Tokuda: Yes. I had always liked Scandinavian design, but I honestly would have been happy to work for any design firm that was interesting to me because I was confident in my work skills. But I was never a person who was open to foreign countries or to foreigners, and I had hardly even been abroad. Of course, my language skills were also limited, and I had never visited Copenhagen before. Getting an offer from a design firm there was the only opportunity I had to move to Denmark.

–Perhaps someone with no expectations is better able to dive into the unknown without being afraid.

Tokuda: I lived in Copenhagen for five years and worked at a local design office surrounded by locals. Just like I did in Tokyo, I was like a sponge and absorbed a lot. Denmark’s standards are high for everything. The environment and education are excellent and they also have good taste. I’m not kidding. It’s an environment where architects are everywhere.

–What made you transition from such a good environment to a developing nation like Georgia?

Tokuda: It’s easy to get around from Copenhagen, so I would often travel around Europe on weekends and holidays, and became interested in Eastern Europe. I was intrigued by the restrictive Soviet-era architecture, the unique atmosphere of the cities, the low cost of living, the people’s lifestyle, and all the other things you don’t find in the West. People in the East admire the West, because perhaps they want to join the EU. They also have insecurities regarding their positionality to the West.  There’s a part of the East that is similar to my old self who wasn’t able to speak English well, wasn’t comfortable with foreigners, and wasn’t assertive.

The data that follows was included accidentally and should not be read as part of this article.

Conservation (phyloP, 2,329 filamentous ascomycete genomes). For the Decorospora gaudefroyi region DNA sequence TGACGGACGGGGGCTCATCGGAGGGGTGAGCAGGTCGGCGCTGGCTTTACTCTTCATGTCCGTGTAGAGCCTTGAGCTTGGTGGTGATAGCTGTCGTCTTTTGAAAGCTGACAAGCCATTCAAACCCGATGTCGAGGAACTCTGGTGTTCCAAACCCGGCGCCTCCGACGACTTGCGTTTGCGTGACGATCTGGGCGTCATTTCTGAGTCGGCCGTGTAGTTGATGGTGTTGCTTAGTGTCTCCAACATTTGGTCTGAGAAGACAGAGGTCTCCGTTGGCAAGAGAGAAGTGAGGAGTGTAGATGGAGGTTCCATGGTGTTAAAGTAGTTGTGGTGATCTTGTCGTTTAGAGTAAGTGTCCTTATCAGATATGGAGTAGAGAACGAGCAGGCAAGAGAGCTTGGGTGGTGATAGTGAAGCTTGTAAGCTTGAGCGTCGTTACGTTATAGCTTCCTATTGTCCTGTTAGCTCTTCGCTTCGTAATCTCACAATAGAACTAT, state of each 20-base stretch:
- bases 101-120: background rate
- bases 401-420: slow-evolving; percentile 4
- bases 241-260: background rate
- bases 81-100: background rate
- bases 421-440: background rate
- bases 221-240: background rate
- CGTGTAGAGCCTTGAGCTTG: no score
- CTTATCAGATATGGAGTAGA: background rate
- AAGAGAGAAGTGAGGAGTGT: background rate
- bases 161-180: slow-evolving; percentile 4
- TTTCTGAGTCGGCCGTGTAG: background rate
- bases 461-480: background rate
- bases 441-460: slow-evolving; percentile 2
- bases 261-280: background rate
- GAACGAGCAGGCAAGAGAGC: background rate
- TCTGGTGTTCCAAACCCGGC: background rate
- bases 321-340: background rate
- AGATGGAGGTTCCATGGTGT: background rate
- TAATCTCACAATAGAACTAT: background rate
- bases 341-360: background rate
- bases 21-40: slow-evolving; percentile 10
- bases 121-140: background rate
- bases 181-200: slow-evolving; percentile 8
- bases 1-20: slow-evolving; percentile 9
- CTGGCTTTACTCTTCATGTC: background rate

I’ve been to Latvia, Ukraine, and many other Eastern European countries. But I felt that Georgia could provide the best environment for what I learned in Japan and Denmark. I’m also able to experiment and be creative in ways that are impossible in Japan or Denmark. To me, Tbilisi feels like a laboratory.

–How do you actually feel being here?

Tokuda: Coming from Denmark, where the cost of living is high and everything on average is high-end, to a poor country in the easternmost part of Europe, where the average monthly income is about 30,000 to 40,000 Japanese yen, the gap was shocking (laughs). But in Georgia, you don’t feel self-conscious, and it’s a very comfortable place to live. I think everything from the architecture and design to the local club, art, and fashion culture, is interesting.

However, it was very difficult to find work locally the first year or two after starting my business. I still work remotely on Danish jobs while making local connections. I’m still experimenting.

In front of the Japanese tearoom deep in the old city of Tbilisi, lies a place that feels like you’ve slipped back in time.